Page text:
Tuesday, May 30, 2006

event 'events in waitclass Other' in Oracle 10.2

From release to release Oracle constantly increases the number of events (select count(*) from v$event_name). For example, Oracle 9i has 405 events, Oracle 10.1 has 811 events and Oracle 10.2 has 874 ones.

We can monitor session's wait events via v$session_event and system's ones via v$system_event.

The tricky point here is that in 10.2 a number of events (588, to be exact) are grouped into one event in v$session_event. It's almost all events of wait class (v$event_name.wait_class) 'Other'. In Oracle 10.2 there are 590 events of wait class 'Other' and 284 remaining events:

SQL> select count(*) from v$event_name where wait_class='Other';

COUNT(*)
----------
590

SQL> select count(*) from v$event_name where wait_class!='Other';

COUNT(*)
----------
284

And v$session_event can store information only for 286 events out of 874 ones. Here's some kind of proof:

v$session_event is based on fixed table x$ksles. Below is the definition of gv$session_event taken from v$fixed_view_definition:

select
s.inst_id, -- INST_ID NUMBER
s.kslessid, -- SID NUMBER
d.kslednam, -- EVENT VARCHAR2(64)
s.ksleswts, -- TOTAL_WAITS NUMBER
s.kslestmo, -- TOTAL_TIMEOUTS NUMBER
round -- TIME_WAITED NUMBER
(s.kslestim / 10000),
round -- AVERAGE_WAIT NUMBER
(s.kslestim / (10000 * s.ksleswts), 2),
round -- MAX_WAIT NUMBER
(s.kslesmxt / 10000),
s.kslestim, -- TIME_WAITED_MICRO NUMBER
d.ksledhash, -- EVENT_ID NUMBER
d.ksledclassid, -- WAIT_CLASS_ID NUMBER
d.ksledclass#, -- WAIT_CLASS# NUMBER
d.ksledclass -- WAIT_CLASS VARCHAR2(64)
from
x$ksles s,
x$ksled d
where
s.ksleswts != 0 and s.kslesenm = d.indx

Note that x$ksles is a fixed table. It means that it resides in fixed area of SGA and it can't be changed (grow/shrink) when instance is running. In other words, it's just a fixed piece of memory which changes its size only after you change 'sessions' parameter.

The field x$ksles.kslesenm is an event# from v$event_name.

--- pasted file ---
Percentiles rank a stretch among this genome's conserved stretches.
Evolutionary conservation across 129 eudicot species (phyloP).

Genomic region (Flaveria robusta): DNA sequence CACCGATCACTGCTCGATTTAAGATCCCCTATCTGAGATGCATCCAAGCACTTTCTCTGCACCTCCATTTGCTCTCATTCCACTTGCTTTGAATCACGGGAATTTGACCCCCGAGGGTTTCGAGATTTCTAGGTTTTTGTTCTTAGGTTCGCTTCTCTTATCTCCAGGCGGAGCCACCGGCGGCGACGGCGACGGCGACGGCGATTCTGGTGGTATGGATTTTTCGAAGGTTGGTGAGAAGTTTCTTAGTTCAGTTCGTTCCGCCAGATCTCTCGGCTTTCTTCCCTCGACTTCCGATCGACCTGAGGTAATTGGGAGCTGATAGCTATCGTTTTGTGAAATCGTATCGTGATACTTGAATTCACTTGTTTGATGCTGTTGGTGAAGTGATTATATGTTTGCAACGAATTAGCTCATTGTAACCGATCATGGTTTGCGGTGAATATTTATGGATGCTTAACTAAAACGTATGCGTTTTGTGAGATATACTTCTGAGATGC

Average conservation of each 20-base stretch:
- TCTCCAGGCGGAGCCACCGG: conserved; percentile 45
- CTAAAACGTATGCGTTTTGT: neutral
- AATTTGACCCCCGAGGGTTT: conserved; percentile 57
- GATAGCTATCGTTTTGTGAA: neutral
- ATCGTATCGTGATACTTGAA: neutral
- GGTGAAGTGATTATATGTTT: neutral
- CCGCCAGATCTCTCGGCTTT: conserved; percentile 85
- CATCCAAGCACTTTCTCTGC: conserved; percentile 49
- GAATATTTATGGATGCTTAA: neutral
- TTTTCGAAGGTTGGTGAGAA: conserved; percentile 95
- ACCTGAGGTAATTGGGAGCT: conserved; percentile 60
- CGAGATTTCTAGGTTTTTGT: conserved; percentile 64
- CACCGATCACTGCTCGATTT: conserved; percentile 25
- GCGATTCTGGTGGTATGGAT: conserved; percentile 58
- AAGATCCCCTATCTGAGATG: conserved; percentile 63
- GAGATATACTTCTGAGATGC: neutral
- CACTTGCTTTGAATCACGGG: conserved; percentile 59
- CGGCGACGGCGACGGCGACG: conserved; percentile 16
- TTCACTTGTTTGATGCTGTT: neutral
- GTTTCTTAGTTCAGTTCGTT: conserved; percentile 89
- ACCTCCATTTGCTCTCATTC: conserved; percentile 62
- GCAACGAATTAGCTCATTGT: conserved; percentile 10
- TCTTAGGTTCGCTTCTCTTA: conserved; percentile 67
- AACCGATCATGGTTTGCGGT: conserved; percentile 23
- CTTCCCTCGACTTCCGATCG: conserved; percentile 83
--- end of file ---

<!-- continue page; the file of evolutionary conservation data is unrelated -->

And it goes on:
Let's see how many events indexes we have in x$ksles:

SQL> select count(distinct kslesenm) from x$ksles;

COUNT(DISTINCTKSLESENM)
-----------------------
286

286! If we select events from v$session_event ordered by event# then first 286 events will be exactly these events.

SQL> select event#,name,wait_class from v$event_name order by event#;
0 null event Other
1 pmon timer Idle
2 rdbms ipc message Idle
...
283 JS kill job wait Administrative
284 JS coord start wait Administrative
285 events in waitclass Other Other

See that last event with event#=285 ? Named as 'events in waitclass Other'. It's some kind of pseudo-event. When session generates any events with event# more than 285 (all of such events are in class 'Other') then they are reflected in v$session_events as one event 'events in waitclass Other'.

4 Comments:

Blogger Alex Gorbachev said...

Интересное замечание.
At least V$SYSTEM_EVENT (based on x$kslei) tracks all 875 waits as "select count(distinct indx) from x$kslei" returns 875.
It also contains wait id 285 "events in waitclass Other" so some kind of duplicate accounting - be careful.

11:26 AM  
Blogger steve7876 said...

Nice info about Oracle last couple of days I am searching this post. At last we find that I think It's provide me a lot of benefits in future. Mobile wallet

11:36 PM  
Blogger xccc said...

The most in demand online social network site Twitter helps people to realize about ongoing issues and activities or social reactions of their favored superstars. here to buy twitter followers

7:17 AM  
Blogger dipali sharma said...

This solution is the best medium that you can decide for improving internet web traffic on your page as all the folks will certainly be able to view the products and also solutions that you are offering. buy usa facebook fans

7:47 AM  

Post a Comment

<< Home